Same-sex unions might earn blessing
By Carolina Astigarraga, Staff Writer
The News and Observer
CHAPEL HILL - At a time when women were often denied positions of authority, the tattered book that chronicles the 1842 incorporation of The Chapel of the Cross bears the signatures of 12 women beside those of 12 men.
The book also lists the names of young slave children whose owner brought them to be baptized in the 1850s. Pauli Murray, the granddaughter of one of those slaves, became the first black woman ordained as a priest in the Episcopal Church. She returned to Chapel Hill and received her first Eucharist as an ordained priest in the church.
Now, The Chapel of the Cross Episcopal Church is incorporating another minority community into its 1,200-member congregation by entering into a discernment process -- or active discussion -- about blessing same-sex unions.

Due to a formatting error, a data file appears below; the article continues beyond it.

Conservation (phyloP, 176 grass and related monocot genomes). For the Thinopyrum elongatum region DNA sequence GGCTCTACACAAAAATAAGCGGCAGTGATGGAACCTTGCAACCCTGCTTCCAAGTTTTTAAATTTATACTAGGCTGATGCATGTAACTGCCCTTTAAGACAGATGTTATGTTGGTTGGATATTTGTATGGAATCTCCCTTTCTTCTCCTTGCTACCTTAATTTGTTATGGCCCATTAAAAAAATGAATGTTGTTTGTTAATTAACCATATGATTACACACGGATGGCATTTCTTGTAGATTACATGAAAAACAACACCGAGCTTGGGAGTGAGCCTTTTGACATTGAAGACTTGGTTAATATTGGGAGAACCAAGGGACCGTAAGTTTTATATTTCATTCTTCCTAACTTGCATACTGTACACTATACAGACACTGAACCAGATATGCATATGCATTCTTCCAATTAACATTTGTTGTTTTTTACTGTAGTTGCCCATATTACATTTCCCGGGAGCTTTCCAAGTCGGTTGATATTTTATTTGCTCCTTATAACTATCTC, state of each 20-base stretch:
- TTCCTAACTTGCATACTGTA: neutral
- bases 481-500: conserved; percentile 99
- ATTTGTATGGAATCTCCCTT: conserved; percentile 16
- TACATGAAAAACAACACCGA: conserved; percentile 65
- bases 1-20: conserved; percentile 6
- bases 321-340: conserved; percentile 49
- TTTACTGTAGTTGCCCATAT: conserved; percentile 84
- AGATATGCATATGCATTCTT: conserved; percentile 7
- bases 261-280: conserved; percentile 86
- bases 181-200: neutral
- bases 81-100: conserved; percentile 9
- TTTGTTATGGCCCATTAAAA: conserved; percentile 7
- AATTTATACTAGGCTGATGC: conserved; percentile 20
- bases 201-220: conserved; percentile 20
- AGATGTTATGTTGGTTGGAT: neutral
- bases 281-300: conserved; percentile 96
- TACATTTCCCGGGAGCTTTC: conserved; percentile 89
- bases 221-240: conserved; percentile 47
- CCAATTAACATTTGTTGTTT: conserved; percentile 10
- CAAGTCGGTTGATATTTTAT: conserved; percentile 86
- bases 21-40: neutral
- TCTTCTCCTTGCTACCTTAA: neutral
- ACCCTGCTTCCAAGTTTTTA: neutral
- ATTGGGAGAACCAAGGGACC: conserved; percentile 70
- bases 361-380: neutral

"We have a number of gay couples in our parish that have been together 25, 30 years, some of whom would like the church's blessing on their private covenant," said Rector Stephen Elkins-Williams. "I think we've asked them to wait, those who want to, long enough."
The larger Episcopal Church does not recognize any rites for same-sex unions, although specific parishes are not penalized for offering such ceremonies or creating their own rites.
The Chapel of the Cross, 304 E. Franklin St., would join several other Triangle churches that have offered similar ceremonies for years.
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